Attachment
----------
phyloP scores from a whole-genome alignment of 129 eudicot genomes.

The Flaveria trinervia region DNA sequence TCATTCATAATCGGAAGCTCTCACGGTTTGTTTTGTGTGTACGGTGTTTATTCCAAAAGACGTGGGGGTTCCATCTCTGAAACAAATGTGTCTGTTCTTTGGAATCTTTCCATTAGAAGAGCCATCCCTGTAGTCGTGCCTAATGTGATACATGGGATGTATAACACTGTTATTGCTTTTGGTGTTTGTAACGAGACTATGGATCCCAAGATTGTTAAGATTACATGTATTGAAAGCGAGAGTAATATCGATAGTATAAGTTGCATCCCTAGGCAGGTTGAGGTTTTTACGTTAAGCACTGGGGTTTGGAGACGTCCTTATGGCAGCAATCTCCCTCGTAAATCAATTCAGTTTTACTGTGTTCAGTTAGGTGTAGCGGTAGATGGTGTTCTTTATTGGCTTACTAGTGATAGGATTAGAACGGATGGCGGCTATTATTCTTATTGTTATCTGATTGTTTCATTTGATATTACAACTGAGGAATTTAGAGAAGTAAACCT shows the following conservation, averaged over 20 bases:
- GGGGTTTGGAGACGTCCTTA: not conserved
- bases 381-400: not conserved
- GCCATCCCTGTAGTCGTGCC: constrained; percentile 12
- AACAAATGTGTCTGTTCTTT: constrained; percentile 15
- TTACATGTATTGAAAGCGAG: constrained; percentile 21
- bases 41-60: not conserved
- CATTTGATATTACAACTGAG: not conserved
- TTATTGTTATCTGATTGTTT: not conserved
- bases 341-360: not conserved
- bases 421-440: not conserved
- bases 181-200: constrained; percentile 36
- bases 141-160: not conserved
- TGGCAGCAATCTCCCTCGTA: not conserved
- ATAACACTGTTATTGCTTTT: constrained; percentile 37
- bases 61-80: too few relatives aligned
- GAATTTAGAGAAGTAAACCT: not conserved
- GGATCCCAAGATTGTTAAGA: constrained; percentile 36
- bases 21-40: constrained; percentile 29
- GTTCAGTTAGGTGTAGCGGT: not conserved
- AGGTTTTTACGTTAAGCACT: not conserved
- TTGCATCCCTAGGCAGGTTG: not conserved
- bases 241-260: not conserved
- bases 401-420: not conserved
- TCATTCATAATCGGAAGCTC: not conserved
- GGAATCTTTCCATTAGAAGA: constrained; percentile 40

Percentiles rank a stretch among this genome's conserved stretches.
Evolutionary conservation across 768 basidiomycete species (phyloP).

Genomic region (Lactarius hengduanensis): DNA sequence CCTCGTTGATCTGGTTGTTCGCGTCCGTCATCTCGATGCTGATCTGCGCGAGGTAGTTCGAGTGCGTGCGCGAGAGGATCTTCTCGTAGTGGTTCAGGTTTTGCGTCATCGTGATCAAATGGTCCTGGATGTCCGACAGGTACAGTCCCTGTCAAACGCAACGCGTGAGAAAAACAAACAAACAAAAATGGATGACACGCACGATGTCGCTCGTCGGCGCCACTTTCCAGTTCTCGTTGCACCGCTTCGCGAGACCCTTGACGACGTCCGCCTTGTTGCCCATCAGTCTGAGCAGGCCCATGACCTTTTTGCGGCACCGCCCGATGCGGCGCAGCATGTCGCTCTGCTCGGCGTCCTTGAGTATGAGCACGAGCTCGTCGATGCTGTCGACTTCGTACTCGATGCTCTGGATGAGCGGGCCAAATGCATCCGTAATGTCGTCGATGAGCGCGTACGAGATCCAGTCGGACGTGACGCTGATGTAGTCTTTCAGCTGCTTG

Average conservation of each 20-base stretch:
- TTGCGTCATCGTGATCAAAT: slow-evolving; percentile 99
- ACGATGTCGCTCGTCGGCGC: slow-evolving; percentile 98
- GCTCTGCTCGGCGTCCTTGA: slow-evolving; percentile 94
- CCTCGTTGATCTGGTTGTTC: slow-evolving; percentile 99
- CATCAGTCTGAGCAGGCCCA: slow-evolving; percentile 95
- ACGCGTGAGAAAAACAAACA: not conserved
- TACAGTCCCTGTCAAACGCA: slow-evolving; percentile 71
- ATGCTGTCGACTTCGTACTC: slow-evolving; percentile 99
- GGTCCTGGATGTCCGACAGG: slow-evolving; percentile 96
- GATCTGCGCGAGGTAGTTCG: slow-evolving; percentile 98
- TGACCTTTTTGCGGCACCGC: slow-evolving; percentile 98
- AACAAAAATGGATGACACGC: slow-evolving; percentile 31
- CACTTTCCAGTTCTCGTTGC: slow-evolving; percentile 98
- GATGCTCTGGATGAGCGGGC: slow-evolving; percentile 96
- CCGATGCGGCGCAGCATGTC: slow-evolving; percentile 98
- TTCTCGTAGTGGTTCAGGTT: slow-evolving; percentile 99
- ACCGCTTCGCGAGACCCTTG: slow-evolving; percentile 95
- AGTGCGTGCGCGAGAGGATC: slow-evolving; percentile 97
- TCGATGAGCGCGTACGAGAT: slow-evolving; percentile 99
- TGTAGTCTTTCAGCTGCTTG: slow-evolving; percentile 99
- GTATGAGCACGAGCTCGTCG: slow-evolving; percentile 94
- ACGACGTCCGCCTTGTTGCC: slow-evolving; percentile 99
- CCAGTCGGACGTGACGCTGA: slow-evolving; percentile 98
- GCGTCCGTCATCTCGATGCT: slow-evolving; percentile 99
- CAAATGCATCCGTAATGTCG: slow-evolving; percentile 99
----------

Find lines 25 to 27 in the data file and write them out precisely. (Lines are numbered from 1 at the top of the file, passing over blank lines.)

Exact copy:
- bases 401-420: not conserved
- TCATTCATAATCGGAAGCTC: not conserved
- GGAATCTTTCCATTAGAAGA: constrained; percentile 40